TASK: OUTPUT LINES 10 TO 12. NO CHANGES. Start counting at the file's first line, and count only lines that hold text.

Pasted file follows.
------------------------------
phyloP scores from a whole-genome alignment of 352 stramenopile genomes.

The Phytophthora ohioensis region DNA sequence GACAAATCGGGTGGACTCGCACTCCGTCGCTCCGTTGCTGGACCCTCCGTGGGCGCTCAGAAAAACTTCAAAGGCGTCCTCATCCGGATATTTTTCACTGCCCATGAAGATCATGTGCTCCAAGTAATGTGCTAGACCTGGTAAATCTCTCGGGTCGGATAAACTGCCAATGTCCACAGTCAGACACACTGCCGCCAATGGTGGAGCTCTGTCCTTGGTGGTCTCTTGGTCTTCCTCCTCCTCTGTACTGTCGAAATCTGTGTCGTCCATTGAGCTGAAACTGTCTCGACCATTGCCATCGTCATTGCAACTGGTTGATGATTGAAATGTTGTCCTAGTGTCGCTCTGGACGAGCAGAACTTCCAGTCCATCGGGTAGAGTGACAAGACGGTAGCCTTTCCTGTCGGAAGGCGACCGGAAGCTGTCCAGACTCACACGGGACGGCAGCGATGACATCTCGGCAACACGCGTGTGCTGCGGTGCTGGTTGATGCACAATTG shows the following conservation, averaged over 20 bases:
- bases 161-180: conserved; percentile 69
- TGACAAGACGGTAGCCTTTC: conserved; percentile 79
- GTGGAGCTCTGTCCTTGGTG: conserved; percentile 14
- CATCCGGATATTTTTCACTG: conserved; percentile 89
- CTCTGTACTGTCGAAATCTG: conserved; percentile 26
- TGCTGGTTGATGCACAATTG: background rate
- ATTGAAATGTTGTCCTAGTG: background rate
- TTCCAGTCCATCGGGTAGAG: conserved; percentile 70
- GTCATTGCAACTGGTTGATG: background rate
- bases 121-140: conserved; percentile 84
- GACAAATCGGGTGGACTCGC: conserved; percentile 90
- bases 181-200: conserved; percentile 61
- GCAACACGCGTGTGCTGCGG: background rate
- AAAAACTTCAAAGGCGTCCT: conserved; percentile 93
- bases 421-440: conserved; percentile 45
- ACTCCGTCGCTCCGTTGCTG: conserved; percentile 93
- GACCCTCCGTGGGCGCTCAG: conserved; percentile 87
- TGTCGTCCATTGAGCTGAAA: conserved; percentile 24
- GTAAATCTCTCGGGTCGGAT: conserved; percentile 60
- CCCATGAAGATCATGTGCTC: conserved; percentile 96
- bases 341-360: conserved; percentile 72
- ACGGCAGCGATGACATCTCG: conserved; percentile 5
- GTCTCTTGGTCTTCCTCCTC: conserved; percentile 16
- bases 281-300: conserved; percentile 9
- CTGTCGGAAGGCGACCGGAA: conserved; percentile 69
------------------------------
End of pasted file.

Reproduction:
- TTCCAGTCCATCGGGTAGAG: conserved; percentile 70
- GTCATTGCAACTGGTTGATG: background rate
- bases 121-140: conserved; percentile 84